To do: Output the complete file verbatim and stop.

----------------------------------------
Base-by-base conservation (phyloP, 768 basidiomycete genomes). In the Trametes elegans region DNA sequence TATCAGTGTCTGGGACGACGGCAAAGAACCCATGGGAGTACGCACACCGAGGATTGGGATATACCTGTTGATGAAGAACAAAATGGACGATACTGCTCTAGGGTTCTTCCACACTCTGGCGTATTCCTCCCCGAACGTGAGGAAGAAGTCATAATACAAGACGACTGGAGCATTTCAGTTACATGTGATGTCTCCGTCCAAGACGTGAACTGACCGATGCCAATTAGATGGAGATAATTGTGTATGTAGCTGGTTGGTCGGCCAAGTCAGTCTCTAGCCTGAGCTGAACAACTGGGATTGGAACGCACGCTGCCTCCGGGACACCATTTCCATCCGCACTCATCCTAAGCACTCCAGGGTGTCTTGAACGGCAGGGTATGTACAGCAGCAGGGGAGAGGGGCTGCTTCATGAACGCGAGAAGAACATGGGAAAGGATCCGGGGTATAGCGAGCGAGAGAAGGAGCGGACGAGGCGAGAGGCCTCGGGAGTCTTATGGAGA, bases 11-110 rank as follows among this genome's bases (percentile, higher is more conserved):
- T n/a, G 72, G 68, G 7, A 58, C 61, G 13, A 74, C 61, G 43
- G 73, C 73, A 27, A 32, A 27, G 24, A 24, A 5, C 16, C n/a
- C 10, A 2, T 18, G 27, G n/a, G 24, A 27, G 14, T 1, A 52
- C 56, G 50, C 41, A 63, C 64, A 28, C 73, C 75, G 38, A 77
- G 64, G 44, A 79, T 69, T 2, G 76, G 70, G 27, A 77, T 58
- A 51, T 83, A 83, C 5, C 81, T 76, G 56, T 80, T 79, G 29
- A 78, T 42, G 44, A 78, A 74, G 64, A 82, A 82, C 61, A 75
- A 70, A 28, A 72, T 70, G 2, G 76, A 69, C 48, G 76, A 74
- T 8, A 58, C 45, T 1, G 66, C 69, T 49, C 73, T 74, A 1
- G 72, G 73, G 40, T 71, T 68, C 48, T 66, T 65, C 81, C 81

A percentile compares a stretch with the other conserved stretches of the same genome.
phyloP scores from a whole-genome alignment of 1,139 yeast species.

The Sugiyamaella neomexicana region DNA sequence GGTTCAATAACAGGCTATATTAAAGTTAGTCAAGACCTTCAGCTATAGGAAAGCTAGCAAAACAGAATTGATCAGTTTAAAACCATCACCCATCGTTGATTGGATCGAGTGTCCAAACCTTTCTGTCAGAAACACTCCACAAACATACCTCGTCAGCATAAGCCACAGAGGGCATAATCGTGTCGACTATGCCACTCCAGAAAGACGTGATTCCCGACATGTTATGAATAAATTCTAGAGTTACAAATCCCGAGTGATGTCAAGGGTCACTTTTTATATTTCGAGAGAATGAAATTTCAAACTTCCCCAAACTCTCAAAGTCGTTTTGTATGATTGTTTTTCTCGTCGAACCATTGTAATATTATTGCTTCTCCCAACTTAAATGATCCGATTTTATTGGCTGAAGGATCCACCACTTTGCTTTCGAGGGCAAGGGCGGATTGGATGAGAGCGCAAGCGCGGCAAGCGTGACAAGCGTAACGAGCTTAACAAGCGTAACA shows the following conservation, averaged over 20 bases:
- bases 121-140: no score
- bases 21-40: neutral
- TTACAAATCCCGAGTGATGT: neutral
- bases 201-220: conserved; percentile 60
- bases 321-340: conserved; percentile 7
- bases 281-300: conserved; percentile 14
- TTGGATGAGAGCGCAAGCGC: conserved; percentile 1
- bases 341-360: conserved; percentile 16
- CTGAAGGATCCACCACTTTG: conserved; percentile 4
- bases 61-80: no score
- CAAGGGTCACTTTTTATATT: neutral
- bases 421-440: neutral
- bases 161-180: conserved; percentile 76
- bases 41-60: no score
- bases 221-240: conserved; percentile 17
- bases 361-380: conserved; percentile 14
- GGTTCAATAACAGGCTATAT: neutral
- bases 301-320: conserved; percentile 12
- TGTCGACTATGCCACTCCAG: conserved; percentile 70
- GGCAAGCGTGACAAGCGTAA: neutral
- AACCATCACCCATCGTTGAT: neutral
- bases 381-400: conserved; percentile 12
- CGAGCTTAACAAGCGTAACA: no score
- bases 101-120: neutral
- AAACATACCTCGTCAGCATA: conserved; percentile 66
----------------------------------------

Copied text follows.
Base-by-base conservation (phyloP, 768 basidiomycete genomes). In the Trametes elegans region DNA sequence TATCAGTGTCTGGGACGACGGCAAAGAACCCATGGGAGTACGCACACCGAGGATTGGGATATACCTGTTGATGAAGAACAAAATGGACGATACTGCTCTAGGGTTCTTCCACACTCTGGCGTATTCCTCCCCGAACGTGAGGAAGAAGTCATAATACAAGACGACTGGAGCATTTCAGTTACATGTGATGTCTCCGTCCAAGACGTGAACTGACCGATGCCAATTAGATGGAGATAATTGTGTATGTAGCTGGTTGGTCGGCCAAGTCAGTCTCTAGCCTGAGCTGAACAACTGGGATTGGAACGCACGCTGCCTCCGGGACACCATTTCCATCCGCACTCATCCTAAGCACTCCAGGGTGTCTTGAACGGCAGGGTATGTACAGCAGCAGGGGAGAGGGGCTGCTTCATGAACGCGAGAAGAACATGGGAAAGGATCCGGGGTATAGCGAGCGAGAGAAGGAGCGGACGAGGCGAGAGGCCTCGGGAGTCTTATGGAGA, bases 11-110 rank as follows among this genome's bases (percentile, higher is more conserved):
- T n/a, G 72, G 68, G 7, A 58, C 61, G 13, A 74, C 61, G 43
- G 73, C 73, A 27, A 32, A 27, G 24, A 24, A 5, C 16, C n/a
- C 10, A 2, T 18, G 27, G n/a, G 24, A 27, G 14, T 1, A 52
- C 56, G 50, C 41, A 63, C 64, A 28, C 73, C 75, G 38, A 77
- G 64, G 44, A 79, T 69, T 2, G 76, G 70, G 27, A 77, T 58
- A 51, T 83, A 83, C 5, C 81, T 76, G 56, T 80, T 79, G 29
- A 78, T 42, G 44, A 78, A 74, G 64, A 82, A 82, C 61, A 75
- A 70, A 28, A 72, T 70, G 2, G 76, A 69, C 48, G 76, A 74
- T 8, A 58, C 45, T 1, G 66, C 69, T 49, C 73, T 74, A 1
- G 72, G 73, G 40, T 71, T 68, C 48, T 66, T 65, C 81, C 81

A percentile compares a stretch with the other conserved stretches of the same genome.
phyloP scores from a whole-genome alignment of 1,139 yeast species.

The Sugiyamaella neomexicana region DNA sequence GGTTCAATAACAGGCTATATTAAAGTTAGTCAAGACCTTCAGCTATAGGAAAGCTAGCAAAACAGAATTGATCAGTTTAAAACCATCACCCATCGTTGATTGGATCGAGTGTCCAAACCTTTCTGTCAGAAACACTCCACAAACATACCTCGTCAGCATAAGCCACAGAGGGCATAATCGTGTCGACTATGCCACTCCAGAAAGACGTGATTCCCGACATGTTATGAATAAATTCTAGAGTTACAAATCCCGAGTGATGTCAAGGGTCACTTTTTATATTTCGAGAGAATGAAATTTCAAACTTCCCCAAACTCTCAAAGTCGTTTTGTATGATTGTTTTTCTCGTCGAACCATTGTAATATTATTGCTTCTCCCAACTTAAATGATCCGATTTTATTGGCTGAAGGATCCACCACTTTGCTTTCGAGGGCAAGGGCGGATTGGATGAGAGCGCAAGCGCGGCAAGCGTGACAAGCGTAACGAGCTTAACAAGCGTAACA shows the following conservation, averaged over 20 bases:
- bases 121-140: no score
- bases 21-40: neutral
- TTACAAATCCCGAGTGATGT: neutral
- bases 201-220: conserved; percentile 60
- bases 321-340: conserved; percentile 7
- bases 281-300: conserved; percentile 14
- TTGGATGAGAGCGCAAGCGC: conserved; percentile 1
- bases 341-360: conserved; percentile 16
- CTGAAGGATCCACCACTTTG: conserved; percentile 4
- bases 61-80: no score
- CAAGGGTCACTTTTTATATT: neutral
- bases 421-440: neutral
- bases 161-180: conserved; percentile 76
- bases 41-60: no score
- bases 221-240: conserved; percentile 17
- bases 361-380: conserved; percentile 14
- GGTTCAATAACAGGCTATAT: neutral
- bases 301-320: conserved; percentile 12
- TGTCGACTATGCCACTCCAG: conserved; percentile 70
- GGCAAGCGTGACAAGCGTAA: neutral
- AACCATCACCCATCGTTGAT: neutral
- bases 381-400: conserved; percentile 12
- CGAGCTTAACAAGCGTAACA: no score
- bases 101-120: neutral
- AAACATACCTCGTCAGCATA: conserved; percentile 66